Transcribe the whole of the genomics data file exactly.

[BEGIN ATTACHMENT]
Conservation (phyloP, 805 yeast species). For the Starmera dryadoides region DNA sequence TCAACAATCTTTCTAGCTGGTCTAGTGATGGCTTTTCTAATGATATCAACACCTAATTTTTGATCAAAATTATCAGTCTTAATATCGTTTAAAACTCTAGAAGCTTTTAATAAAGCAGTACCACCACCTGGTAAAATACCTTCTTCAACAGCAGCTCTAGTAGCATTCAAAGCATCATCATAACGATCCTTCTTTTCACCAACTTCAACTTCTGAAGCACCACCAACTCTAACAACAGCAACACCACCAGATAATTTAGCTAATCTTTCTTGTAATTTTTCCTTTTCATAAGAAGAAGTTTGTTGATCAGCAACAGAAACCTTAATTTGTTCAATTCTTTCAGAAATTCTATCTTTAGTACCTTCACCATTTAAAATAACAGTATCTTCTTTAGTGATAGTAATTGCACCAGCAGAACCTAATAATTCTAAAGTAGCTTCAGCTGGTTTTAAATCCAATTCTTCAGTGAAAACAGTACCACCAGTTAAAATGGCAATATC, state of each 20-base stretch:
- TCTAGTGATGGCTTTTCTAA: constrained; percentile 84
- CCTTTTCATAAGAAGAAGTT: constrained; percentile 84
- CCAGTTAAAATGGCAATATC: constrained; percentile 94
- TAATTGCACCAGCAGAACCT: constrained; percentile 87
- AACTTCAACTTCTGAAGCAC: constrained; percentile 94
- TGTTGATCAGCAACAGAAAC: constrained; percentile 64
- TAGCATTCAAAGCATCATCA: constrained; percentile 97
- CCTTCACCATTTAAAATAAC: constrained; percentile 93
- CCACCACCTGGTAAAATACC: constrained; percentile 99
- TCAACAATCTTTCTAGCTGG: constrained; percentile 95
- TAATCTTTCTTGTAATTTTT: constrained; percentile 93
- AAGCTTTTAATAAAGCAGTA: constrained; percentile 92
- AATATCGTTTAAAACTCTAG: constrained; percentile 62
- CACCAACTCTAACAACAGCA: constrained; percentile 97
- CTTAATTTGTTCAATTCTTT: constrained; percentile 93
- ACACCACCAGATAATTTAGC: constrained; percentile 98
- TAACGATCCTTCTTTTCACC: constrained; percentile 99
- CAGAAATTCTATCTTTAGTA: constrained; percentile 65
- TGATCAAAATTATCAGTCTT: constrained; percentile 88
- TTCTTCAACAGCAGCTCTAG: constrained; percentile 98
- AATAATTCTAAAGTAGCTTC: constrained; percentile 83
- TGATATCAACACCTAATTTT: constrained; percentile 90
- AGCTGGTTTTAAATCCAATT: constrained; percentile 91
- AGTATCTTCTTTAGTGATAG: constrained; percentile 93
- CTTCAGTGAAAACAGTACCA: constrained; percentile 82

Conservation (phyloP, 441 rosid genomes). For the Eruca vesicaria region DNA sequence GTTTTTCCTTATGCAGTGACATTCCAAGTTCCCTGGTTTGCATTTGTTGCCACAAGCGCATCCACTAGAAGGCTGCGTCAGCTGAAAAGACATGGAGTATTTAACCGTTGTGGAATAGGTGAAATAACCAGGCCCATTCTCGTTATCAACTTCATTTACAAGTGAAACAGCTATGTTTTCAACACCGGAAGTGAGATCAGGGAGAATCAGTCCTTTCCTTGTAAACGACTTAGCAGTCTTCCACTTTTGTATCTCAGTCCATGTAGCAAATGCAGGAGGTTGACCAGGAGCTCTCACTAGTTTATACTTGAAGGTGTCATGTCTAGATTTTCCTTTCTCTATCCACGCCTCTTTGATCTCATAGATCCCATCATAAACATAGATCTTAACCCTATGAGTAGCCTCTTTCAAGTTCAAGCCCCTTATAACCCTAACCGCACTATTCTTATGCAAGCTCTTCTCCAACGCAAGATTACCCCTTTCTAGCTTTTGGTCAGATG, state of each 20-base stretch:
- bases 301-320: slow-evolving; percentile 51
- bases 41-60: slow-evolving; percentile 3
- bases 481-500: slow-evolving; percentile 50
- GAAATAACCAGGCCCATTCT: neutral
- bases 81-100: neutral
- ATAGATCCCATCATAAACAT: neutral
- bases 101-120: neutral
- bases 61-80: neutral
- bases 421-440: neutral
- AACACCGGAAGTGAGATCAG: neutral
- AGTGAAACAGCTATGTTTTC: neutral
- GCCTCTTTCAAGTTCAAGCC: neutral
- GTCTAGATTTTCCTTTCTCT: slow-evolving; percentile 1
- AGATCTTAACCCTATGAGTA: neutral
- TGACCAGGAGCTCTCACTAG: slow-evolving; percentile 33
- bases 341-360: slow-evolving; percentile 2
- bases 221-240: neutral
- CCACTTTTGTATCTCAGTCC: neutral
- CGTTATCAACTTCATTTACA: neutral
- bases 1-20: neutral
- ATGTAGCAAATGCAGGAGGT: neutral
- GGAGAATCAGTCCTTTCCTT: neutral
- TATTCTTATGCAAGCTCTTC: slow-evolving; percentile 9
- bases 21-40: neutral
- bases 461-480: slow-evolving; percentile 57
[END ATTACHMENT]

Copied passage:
Conservation (phyloP, 805 yeast species). For the Starmera dryadoides region DNA sequence TCAACAATCTTTCTAGCTGGTCTAGTGATGGCTTTTCTAATGATATCAACACCTAATTTTTGATCAAAATTATCAGTCTTAATATCGTTTAAAACTCTAGAAGCTTTTAATAAAGCAGTACCACCACCTGGTAAAATACCTTCTTCAACAGCAGCTCTAGTAGCATTCAAAGCATCATCATAACGATCCTTCTTTTCACCAACTTCAACTTCTGAAGCACCACCAACTCTAACAACAGCAACACCACCAGATAATTTAGCTAATCTTTCTTGTAATTTTTCCTTTTCATAAGAAGAAGTTTGTTGATCAGCAACAGAAACCTTAATTTGTTCAATTCTTTCAGAAATTCTATCTTTAGTACCTTCACCATTTAAAATAACAGTATCTTCTTTAGTGATAGTAATTGCACCAGCAGAACCTAATAATTCTAAAGTAGCTTCAGCTGGTTTTAAATCCAATTCTTCAGTGAAAACAGTACCACCAGTTAAAATGGCAATATC, state of each 20-base stretch:
- TCTAGTGATGGCTTTTCTAA: constrained; percentile 84
- CCTTTTCATAAGAAGAAGTT: constrained; percentile 84
- CCAGTTAAAATGGCAATATC: constrained; percentile 94
- TAATTGCACCAGCAGAACCT: constrained; percentile 87
- AACTTCAACTTCTGAAGCAC: constrained; percentile 94
- TGTTGATCAGCAACAGAAAC: constrained; percentile 64
- TAGCATTCAAAGCATCATCA: constrained; percentile 97
- CCTTCACCATTTAAAATAAC: constrained; percentile 93
- CCACCACCTGGTAAAATACC: constrained; percentile 99
- TCAACAATCTTTCTAGCTGG: constrained; percentile 95
- TAATCTTTCTTGTAATTTTT: constrained; percentile 93
- AAGCTTTTAATAAAGCAGTA: constrained; percentile 92
- AATATCGTTTAAAACTCTAG: constrained; percentile 62
- CACCAACTCTAACAACAGCA: constrained; percentile 97
- CTTAATTTGTTCAATTCTTT: constrained; percentile 93
- ACACCACCAGATAATTTAGC: constrained; percentile 98
- TAACGATCCTTCTTTTCACC: constrained; percentile 99
- CAGAAATTCTATCTTTAGTA: constrained; percentile 65
- TGATCAAAATTATCAGTCTT: constrained; percentile 88
- TTCTTCAACAGCAGCTCTAG: constrained; percentile 98
- AATAATTCTAAAGTAGCTTC: constrained; percentile 83
- TGATATCAACACCTAATTTT: constrained; percentile 90
- AGCTGGTTTTAAATCCAATT: constrained; percentile 91
- AGTATCTTCTTTAGTGATAG: constrained; percentile 93
- CTTCAGTGAAAACAGTACCA: constrained; percentile 82

Conservation (phyloP, 441 rosid genomes). For the Eruca vesicaria region DNA sequence GTTTTTCCTTATGCAGTGACATTCCAAGTTCCCTGGTTTGCATTTGTTGCCACAAGCGCATCCACTAGAAGGCTGCGTCAGCTGAAAAGACATGGAGTATTTAACCGTTGTGGAATAGGTGAAATAACCAGGCCCATTCTCGTTATCAACTTCATTTACAAGTGAAACAGCTATGTTTTCAACACCGGAAGTGAGATCAGGGAGAATCAGTCCTTTCCTTGTAAACGACTTAGCAGTCTTCCACTTTTGTATCTCAGTCCATGTAGCAAATGCAGGAGGTTGACCAGGAGCTCTCACTAGTTTATACTTGAAGGTGTCATGTCTAGATTTTCCTTTCTCTATCCACGCCTCTTTGATCTCATAGATCCCATCATAAACATAGATCTTAACCCTATGAGTAGCCTCTTTCAAGTTCAAGCCCCTTATAACCCTAACCGCACTATTCTTATGCAAGCTCTTCTCCAACGCAAGATTACCCCTTTCTAGCTTTTGGTCAGATG, state of each 20-base stretch:
- bases 301-320: slow-evolving; percentile 51
- bases 41-60: slow-evolving; percentile 3
- bases 481-500: slow-evolving; percentile 50
- GAAATAACCAGGCCCATTCT: neutral
- bases 81-100: neutral
- ATAGATCCCATCATAAACAT: neutral
- bases 101-120: neutral
- bases 61-80: neutral
- bases 421-440: neutral
- AACACCGGAAGTGAGATCAG: neutral
- AGTGAAACAGCTATGTTTTC: neutral
- GCCTCTTTCAAGTTCAAGCC: neutral
- GTCTAGATTTTCCTTTCTCT: slow-evolving; percentile 1
- AGATCTTAACCCTATGAGTA: neutral
- TGACCAGGAGCTCTCACTAG: slow-evolving; percentile 33
- bases 341-360: slow-evolving; percentile 2
- bases 221-240: neutral
- CCACTTTTGTATCTCAGTCC: neutral
- CGTTATCAACTTCATTTACA: neutral
- bases 1-20: neutral
- ATGTAGCAAATGCAGGAGGT: neutral
- GGAGAATCAGTCCTTTCCTT: neutral
- TATTCTTATGCAAGCTCTTC: slow-evolving; percentile 9
- bases 21-40: neutral
- bases 461-480: slow-evolving; percentile 57